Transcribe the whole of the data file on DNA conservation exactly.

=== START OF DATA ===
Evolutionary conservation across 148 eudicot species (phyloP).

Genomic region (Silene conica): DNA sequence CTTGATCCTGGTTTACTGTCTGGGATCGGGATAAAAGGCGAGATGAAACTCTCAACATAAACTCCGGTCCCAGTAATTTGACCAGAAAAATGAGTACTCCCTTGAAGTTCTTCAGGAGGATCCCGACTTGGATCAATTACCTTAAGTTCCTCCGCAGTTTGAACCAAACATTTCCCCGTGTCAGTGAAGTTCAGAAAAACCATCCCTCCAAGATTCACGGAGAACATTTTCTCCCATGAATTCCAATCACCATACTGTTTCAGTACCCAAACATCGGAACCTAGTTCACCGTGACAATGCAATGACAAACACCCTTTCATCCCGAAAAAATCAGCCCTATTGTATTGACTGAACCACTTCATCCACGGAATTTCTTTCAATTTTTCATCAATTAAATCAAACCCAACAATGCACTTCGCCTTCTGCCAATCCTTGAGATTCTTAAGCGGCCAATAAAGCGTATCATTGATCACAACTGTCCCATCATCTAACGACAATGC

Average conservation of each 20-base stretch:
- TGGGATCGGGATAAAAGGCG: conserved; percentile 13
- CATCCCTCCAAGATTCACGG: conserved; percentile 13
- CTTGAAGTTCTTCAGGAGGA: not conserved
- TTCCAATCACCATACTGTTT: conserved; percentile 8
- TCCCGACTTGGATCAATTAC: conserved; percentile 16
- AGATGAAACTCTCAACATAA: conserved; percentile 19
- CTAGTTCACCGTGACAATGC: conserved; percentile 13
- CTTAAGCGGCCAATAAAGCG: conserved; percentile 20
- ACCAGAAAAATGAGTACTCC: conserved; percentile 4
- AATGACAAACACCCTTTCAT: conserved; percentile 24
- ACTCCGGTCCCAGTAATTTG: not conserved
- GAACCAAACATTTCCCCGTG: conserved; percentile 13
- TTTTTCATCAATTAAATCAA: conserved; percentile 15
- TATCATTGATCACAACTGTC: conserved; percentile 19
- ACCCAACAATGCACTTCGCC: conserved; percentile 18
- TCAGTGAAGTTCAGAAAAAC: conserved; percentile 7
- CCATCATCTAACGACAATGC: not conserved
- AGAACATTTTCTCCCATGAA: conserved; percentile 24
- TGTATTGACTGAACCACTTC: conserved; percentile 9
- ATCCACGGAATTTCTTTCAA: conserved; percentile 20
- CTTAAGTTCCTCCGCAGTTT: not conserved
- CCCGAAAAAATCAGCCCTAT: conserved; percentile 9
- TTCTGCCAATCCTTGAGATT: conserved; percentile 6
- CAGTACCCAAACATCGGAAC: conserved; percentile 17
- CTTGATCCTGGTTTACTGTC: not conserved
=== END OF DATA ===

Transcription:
Evolutionary conservation across 148 eudicot species (phyloP).

Genomic region (Silene conica): DNA sequence CTTGATCCTGGTTTACTGTCTGGGATCGGGATAAAAGGCGAGATGAAACTCTCAACATAAACTCCGGTCCCAGTAATTTGACCAGAAAAATGAGTACTCCCTTGAAGTTCTTCAGGAGGATCCCGACTTGGATCAATTACCTTAAGTTCCTCCGCAGTTTGAACCAAACATTTCCCCGTGTCAGTGAAGTTCAGAAAAACCATCCCTCCAAGATTCACGGAGAACATTTTCTCCCATGAATTCCAATCACCATACTGTTTCAGTACCCAAACATCGGAACCTAGTTCACCGTGACAATGCAATGACAAACACCCTTTCATCCCGAAAAAATCAGCCCTATTGTATTGACTGAACCACTTCATCCACGGAATTTCTTTCAATTTTTCATCAATTAAATCAAACCCAACAATGCACTTCGCCTTCTGCCAATCCTTGAGATTCTTAAGCGGCCAATAAAGCGTATCATTGATCACAACTGTCCCATCATCTAACGACAATGC

Average conservation of each 20-base stretch:
- TGGGATCGGGATAAAAGGCG: conserved; percentile 13
- CATCCCTCCAAGATTCACGG: conserved; percentile 13
- CTTGAAGTTCTTCAGGAGGA: not conserved
- TTCCAATCACCATACTGTTT: conserved; percentile 8
- TCCCGACTTGGATCAATTAC: conserved; percentile 16
- AGATGAAACTCTCAACATAA: conserved; percentile 19
- CTAGTTCACCGTGACAATGC: conserved; percentile 13
- CTTAAGCGGCCAATAAAGCG: conserved; percentile 20
- ACCAGAAAAATGAGTACTCC: conserved; percentile 4
- AATGACAAACACCCTTTCAT: conserved; percentile 24
- ACTCCGGTCCCAGTAATTTG: not conserved
- GAACCAAACATTTCCCCGTG: conserved; percentile 13
- TTTTTCATCAATTAAATCAA: conserved; percentile 15
- TATCATTGATCACAACTGTC: conserved; percentile 19
- ACCCAACAATGCACTTCGCC: conserved; percentile 18
- TCAGTGAAGTTCAGAAAAAC: conserved; percentile 7
- CCATCATCTAACGACAATGC: not conserved
- AGAACATTTTCTCCCATGAA: conserved; percentile 24
- TGTATTGACTGAACCACTTC: conserved; percentile 9
- ATCCACGGAATTTCTTTCAA: conserved; percentile 20
- CTTAAGTTCCTCCGCAGTTT: not conserved
- CCCGAAAAAATCAGCCCTAT: conserved; percentile 9
- TTCTGCCAATCCTTGAGATT: conserved; percentile 6
- CAGTACCCAAACATCGGAAC: conserved; percentile 17
- CTTGATCCTGGTTTACTGTC: not conserved